The King's Guard
CITADEL STC 77129
Swashbuckler scores have become a rare breed indeed and few modern day composers
get an opportunity to try their hand at one. John Debney gave a credible
cutlass stab at it a few years ago with Cutthroat Island, but we
have to delve into the long distant past to find any other really significant
forays into that territory. There was a time when the skull and cross bones
was a staple of Hollywood and composers such as Erich Wolfgang Korngold
(Captain Blood (1935), The Sea Hawk (1940)) and Alfred
Newman (The Black Swan (1942)) created memorable motifs for these
high seas adventures. But nowadays it comes as something of a surprise when
a new soundtrack appears in this genre, but that's exactly what we have here
with Ray Colcord's work on The King's Guard.
Although traditionally these kind of scores have always been very much big
orchestral works, presumably because of budgetary considerations synthesiser
is employed here. Unfortunately though it's not really up to the task. The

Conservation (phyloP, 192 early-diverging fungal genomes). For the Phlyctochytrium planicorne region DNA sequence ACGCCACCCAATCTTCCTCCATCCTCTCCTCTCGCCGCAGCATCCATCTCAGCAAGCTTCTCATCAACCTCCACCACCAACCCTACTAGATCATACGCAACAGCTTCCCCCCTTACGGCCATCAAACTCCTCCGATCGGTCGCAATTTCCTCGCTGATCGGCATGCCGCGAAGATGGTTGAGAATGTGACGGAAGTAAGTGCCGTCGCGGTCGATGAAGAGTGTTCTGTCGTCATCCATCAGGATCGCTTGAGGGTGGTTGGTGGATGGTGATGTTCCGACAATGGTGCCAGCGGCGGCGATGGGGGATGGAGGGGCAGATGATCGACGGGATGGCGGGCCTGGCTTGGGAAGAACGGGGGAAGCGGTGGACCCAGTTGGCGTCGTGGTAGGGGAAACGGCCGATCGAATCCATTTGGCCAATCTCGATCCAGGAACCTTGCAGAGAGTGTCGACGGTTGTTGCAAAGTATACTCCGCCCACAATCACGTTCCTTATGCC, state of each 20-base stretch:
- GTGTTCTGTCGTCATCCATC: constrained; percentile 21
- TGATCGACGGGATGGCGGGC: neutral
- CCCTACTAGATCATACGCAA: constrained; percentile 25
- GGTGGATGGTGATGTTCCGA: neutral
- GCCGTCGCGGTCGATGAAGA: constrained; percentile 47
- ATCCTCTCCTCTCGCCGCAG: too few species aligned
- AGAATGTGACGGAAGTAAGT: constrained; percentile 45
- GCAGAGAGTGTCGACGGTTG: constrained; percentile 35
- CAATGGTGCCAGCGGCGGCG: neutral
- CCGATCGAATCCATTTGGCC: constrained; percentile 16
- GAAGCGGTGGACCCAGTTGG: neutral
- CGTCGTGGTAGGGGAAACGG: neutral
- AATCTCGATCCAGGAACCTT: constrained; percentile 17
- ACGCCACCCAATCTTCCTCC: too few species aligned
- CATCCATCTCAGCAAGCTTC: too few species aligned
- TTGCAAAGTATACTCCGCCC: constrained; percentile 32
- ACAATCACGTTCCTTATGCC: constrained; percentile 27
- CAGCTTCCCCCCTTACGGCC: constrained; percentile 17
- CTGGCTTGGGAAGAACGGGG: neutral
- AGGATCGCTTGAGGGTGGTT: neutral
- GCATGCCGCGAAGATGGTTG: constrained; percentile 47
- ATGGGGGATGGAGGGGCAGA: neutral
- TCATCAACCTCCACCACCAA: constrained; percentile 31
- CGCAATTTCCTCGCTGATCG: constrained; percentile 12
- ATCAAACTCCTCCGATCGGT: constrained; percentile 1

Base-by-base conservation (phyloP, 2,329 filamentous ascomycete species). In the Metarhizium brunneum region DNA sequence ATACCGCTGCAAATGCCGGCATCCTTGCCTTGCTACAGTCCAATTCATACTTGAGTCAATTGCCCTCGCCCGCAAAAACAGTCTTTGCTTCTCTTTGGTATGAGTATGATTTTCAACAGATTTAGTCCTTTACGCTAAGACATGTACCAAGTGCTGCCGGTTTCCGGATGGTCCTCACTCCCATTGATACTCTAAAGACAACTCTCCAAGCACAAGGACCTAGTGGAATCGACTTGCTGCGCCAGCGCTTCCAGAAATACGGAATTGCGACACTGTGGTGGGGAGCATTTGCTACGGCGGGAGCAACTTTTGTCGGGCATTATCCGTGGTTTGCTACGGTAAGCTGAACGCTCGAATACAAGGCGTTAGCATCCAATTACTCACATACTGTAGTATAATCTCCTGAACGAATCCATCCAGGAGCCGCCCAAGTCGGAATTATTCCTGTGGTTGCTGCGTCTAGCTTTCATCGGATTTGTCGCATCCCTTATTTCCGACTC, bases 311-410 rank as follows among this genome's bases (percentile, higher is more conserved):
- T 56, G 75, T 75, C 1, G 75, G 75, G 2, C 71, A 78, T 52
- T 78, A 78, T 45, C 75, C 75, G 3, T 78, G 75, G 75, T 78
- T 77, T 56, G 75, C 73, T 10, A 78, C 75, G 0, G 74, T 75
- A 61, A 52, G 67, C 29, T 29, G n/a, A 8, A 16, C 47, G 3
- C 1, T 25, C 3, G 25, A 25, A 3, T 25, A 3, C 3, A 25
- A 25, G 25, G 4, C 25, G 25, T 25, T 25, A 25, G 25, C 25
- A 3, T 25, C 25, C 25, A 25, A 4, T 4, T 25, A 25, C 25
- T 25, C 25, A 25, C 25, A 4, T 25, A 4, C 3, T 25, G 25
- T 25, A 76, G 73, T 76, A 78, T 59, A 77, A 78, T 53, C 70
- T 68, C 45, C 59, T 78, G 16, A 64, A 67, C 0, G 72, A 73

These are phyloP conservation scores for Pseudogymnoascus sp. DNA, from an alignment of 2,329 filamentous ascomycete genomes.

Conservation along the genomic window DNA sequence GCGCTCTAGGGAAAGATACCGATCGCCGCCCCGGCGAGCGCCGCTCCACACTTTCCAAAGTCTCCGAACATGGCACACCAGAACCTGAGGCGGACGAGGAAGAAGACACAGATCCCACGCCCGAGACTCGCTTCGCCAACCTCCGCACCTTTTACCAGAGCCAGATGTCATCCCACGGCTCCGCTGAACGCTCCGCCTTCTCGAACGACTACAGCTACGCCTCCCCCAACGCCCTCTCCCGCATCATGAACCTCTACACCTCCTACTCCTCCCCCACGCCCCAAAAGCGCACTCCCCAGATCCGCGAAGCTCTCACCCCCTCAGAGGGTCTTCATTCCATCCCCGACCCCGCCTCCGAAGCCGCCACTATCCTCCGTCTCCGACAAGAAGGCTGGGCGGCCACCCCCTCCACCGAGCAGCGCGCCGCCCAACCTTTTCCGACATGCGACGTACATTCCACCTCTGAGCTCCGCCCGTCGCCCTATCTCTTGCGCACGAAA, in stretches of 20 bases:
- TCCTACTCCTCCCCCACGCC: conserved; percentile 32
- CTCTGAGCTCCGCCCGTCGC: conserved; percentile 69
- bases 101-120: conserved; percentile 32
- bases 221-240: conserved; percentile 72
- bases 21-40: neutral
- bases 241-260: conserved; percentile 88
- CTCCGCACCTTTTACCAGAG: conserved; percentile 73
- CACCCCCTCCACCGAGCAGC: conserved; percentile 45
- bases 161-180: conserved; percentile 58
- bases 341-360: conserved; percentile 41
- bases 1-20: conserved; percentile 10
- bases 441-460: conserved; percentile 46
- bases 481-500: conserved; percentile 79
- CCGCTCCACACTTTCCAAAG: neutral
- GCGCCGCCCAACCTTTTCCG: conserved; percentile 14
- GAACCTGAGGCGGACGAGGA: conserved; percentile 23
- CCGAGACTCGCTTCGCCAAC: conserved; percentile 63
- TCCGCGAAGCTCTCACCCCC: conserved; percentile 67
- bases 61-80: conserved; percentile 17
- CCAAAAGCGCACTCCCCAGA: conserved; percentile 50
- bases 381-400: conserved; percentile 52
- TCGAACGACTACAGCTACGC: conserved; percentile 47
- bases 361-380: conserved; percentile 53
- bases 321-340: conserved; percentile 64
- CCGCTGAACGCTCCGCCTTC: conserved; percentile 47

sounds utilised are often weak and wishy-washy where they needed to have
timbre and resonance and to be truthful this particular score would have
greatly benefited from an orchestral approach.
From the fanfare of the 'Main Title' through action cues like 'The Battle',
'Chasing the Cart' and 'Donald's Fight', the synth work is rather lacking
and its attempts to ape authentic instruments often fall flat. In other places
there is a more wistful, romantic tone on tracks like 'William and Roxanne'
and 'Katie Returns' and although they make a slightly better impression,
there's still nothing that really stands out.
There's a great deal of music included here at over seventy minutes, but
very little possesses any real vitality or originality and the poor synth
work does nothing to enhance the overall effect. In the end the sheer amount
of cues wears you down with each subsequent piece sounding too similar in
style and tone.
I'm afraid there's no yo-ho-ho to be found here. Bring on the rum!